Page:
7 Things to Know About Business Travel Post-Brexit
October 31st has always been a spooky date, but this year it promises to be extra scary. That’s because it coincides with the United Kingdom leaving the European Union (EU) - otherwise known as ‘Brexit’.
It’s hard to ignore press coverage around business travel problems arising from Brexit. But since much of this is speculation, what can we really expect once November 1 rolls around?
Although much is dependent on the circumstances and whether the UK leaves with a deal or not, there’s some areas for consideration. Here we look at seven important points to keep in mind for work travel in a post-Brexit world.
Currently, UK passport holders are entitled to free or discounted healthcare in most EU destinations with a European Health Insurance Card (EHIC). If the U.K crashs out of the E.U. in October, this may no longer be valid. However, EHIC cards shouldn’t be solely relied upon, even now. A robust company travel policy is always recommended to ensure your healthcare needs are meet. In doing so, it’s one less business travel problem to worry about.
2. Be Passport Ready
In the event of a no-deal Brexit, you may need to review your travel documents for going abroad. The government outlined that you will need at least six months left on your passport, and that it must be less than ten years’ old to be valid.
It’s therefore important to check your travel documents in advance, since it can take three weeks or longer for a new passport to be issued. There is a premium service offering a quicker turnaround, for an extra fee.
If you’re eligible to apply for a passport of another European country, you may want to act quickly. Last year, the Irish passport authority witnessed a spike in applications, rising to 860,000 Irish passports issued. However, with a backlog of applications to get through, this is taking in excess of 60 days for many hopefuls.
3. Prepare for Queues
It’s very possible that travelling within Europe may be met with more red-tape, as countries figure out new policies in place, potentially overnight. Some reports suggest that delays may occur from passport stamps and Q&A with border control. In any case, this means that you should fully expect more queues than usual. You may want to consider inviting clients to the UK for meetings for the interim period to prevent business travel problems.
4. Higher Prices
The pound already dropped to a 10-year low recently. This doesn’t bode well for exchange rates or business travel abroad. All this coupled with rising air fares means that you can expect to pay more for business trips after Brexit. Using a self-service business hotel booking platform is one such one to overcome unnecessary expenses, with your company picking up the hotel bill.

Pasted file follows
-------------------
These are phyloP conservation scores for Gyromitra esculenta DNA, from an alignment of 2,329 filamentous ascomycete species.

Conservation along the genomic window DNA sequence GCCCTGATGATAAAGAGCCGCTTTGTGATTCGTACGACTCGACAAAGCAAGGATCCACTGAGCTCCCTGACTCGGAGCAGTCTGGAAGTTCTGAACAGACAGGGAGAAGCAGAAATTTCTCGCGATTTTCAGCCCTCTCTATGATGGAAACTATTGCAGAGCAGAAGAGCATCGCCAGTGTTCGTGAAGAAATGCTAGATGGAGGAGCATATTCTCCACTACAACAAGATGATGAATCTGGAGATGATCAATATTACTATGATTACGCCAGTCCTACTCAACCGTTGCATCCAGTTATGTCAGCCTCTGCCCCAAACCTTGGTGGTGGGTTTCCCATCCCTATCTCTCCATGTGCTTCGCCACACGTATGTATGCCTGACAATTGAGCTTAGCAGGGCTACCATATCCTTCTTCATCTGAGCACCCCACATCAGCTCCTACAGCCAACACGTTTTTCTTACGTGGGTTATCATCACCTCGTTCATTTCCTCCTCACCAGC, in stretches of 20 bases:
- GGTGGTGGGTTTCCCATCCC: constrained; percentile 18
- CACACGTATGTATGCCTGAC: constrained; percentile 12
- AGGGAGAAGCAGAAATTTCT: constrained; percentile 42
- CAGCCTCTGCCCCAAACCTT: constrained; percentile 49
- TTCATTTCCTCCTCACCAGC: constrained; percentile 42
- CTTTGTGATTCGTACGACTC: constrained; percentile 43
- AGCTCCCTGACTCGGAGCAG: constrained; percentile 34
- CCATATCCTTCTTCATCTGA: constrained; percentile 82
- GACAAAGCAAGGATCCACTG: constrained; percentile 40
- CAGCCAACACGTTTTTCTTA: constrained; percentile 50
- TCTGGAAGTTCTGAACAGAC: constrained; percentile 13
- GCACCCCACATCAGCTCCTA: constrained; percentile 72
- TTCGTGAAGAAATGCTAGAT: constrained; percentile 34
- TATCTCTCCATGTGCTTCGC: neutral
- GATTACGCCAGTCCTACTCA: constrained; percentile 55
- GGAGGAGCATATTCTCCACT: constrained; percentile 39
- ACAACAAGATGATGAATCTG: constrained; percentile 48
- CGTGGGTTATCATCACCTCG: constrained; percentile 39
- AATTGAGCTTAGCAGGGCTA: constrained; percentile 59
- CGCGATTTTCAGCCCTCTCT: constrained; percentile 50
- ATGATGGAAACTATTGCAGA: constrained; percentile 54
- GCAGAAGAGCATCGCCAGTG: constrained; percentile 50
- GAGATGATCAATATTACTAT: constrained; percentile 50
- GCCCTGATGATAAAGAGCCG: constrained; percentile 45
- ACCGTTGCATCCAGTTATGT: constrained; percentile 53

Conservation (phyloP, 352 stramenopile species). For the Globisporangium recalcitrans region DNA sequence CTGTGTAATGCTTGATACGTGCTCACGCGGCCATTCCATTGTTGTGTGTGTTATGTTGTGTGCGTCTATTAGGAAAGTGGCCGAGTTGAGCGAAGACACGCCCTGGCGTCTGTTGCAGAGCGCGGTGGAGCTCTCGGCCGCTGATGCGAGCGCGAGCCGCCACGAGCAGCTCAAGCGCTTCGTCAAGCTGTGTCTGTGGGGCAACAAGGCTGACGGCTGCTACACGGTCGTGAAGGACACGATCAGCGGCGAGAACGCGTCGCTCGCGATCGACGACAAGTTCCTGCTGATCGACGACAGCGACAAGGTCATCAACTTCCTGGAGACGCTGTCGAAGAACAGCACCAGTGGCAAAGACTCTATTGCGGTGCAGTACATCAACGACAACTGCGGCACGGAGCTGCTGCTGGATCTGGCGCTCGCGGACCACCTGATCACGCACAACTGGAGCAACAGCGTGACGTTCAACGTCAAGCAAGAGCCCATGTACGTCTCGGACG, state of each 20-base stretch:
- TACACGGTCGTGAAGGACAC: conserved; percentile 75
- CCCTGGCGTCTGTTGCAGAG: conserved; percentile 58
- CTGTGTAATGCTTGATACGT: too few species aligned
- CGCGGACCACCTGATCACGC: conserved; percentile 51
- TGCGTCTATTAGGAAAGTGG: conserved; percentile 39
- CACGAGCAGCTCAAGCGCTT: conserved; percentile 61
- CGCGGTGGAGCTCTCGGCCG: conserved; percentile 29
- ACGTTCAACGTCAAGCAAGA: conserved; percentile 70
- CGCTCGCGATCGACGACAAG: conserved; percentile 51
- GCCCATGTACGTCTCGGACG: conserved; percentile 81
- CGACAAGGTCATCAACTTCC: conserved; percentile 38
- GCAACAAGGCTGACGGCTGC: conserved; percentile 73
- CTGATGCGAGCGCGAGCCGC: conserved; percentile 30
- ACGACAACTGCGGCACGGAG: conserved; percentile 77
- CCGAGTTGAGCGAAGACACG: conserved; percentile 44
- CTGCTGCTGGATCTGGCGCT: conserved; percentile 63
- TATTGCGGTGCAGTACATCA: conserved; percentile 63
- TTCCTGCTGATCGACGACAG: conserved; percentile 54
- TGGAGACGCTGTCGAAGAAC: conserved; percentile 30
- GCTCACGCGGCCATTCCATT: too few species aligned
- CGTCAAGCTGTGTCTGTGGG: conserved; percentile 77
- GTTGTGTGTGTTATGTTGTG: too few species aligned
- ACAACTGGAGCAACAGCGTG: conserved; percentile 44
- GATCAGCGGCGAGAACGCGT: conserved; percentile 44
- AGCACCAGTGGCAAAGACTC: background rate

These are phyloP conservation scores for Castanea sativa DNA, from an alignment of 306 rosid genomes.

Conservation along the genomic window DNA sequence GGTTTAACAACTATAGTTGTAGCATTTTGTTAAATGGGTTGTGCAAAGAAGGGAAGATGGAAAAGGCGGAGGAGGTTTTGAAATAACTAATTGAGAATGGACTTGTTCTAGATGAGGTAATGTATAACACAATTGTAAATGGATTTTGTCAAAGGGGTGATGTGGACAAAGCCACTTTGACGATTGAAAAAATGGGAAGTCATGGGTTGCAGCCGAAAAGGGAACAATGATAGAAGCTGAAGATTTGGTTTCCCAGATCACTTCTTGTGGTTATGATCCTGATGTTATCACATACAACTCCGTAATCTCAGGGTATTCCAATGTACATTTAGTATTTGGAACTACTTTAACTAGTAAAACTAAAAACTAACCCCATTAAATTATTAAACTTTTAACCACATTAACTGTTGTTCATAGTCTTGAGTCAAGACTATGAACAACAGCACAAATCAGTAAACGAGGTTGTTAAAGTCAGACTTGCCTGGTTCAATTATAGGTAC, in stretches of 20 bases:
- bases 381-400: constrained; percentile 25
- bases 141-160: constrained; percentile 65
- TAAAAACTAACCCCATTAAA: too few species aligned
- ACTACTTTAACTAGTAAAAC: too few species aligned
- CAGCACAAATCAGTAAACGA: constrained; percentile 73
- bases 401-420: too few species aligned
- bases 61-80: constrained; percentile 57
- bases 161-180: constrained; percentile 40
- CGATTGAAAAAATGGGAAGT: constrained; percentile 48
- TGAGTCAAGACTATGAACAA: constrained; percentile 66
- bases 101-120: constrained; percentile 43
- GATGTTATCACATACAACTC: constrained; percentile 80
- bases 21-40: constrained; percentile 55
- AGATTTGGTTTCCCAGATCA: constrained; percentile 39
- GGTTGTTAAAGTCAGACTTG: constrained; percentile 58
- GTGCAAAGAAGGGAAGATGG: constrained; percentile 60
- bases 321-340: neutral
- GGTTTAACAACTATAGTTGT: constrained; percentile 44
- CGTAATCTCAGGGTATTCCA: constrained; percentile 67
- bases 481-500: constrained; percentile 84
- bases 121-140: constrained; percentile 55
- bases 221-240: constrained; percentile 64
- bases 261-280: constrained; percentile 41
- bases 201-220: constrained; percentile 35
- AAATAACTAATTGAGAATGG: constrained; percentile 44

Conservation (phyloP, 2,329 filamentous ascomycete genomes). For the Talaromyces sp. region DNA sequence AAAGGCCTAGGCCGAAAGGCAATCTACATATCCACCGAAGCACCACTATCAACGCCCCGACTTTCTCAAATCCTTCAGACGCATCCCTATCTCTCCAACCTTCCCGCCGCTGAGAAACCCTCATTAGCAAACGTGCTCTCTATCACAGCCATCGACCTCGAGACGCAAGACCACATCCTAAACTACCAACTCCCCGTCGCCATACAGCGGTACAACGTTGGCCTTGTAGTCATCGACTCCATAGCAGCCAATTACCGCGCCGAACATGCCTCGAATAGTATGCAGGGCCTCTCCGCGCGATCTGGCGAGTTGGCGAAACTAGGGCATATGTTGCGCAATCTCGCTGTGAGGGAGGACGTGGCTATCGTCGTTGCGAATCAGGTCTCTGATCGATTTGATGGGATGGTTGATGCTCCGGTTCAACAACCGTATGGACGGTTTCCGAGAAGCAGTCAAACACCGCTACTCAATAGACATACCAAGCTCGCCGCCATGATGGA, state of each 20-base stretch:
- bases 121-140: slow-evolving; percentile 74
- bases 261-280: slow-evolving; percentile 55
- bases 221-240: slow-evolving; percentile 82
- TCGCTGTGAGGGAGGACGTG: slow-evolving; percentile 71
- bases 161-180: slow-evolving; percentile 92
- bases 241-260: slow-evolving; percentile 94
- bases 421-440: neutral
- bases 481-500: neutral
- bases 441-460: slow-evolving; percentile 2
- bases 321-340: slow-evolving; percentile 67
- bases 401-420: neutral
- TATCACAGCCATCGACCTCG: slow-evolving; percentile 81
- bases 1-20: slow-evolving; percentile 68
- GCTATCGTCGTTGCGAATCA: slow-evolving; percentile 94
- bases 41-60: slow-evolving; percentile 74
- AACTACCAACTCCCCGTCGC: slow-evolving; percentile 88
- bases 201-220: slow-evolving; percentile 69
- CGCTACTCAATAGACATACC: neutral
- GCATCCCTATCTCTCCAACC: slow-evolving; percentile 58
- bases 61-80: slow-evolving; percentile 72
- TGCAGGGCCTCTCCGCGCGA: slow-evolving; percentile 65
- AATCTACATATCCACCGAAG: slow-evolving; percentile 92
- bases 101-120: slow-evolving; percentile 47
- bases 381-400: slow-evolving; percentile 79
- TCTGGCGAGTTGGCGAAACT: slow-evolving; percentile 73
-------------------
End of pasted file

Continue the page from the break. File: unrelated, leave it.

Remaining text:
Save money in a post-Brexit world on corporate hotel bookings with Roomex. Learn more about how to get started here.
5. Domestic travel
Domestic travel should remain largely unaffected after Brexit. The government stated that airport security procedures will not change for domestic flights and you should therefore not incur delays.
However, business travel problems are still possible, especially those choosing to fly or travel around some of the busy border points. It is advisable to plan your trip carefully in advance, especially at busy hubs including; Dover, Calais and London Heathrow.
6. Driving Abroad
Business meetings in remote locations often require car hire. If you’re abroad, this might have various implications. For instance, you may need to register for an International Driving Permit, if a British driving licence is no longer recognised. The good news is that these only cost £5.50 and can be bought at your local Post Office.
Similarly, you may also need a ‘green card’ if you’re bringing your own car. This can take up to a month to apply for and is issued by your vehicle insurance company. One final point – don’t forget your GB sticker.
7. Don’t Hang up
One thing that’s likely to catch people off-guard post-Brexit is roaming charges. Recent changes in the law mean that currently, mobile phone data and calls should be priced the same in the UK as it is in the EU.
However, if the UK leaves without a deal this may be an issue since European operators will be free to charge their own rates to UK mobile phones. That said, reassuringly, many of the big operators, including Vodafone and O2 have promised to keep their prices in line with UK charges.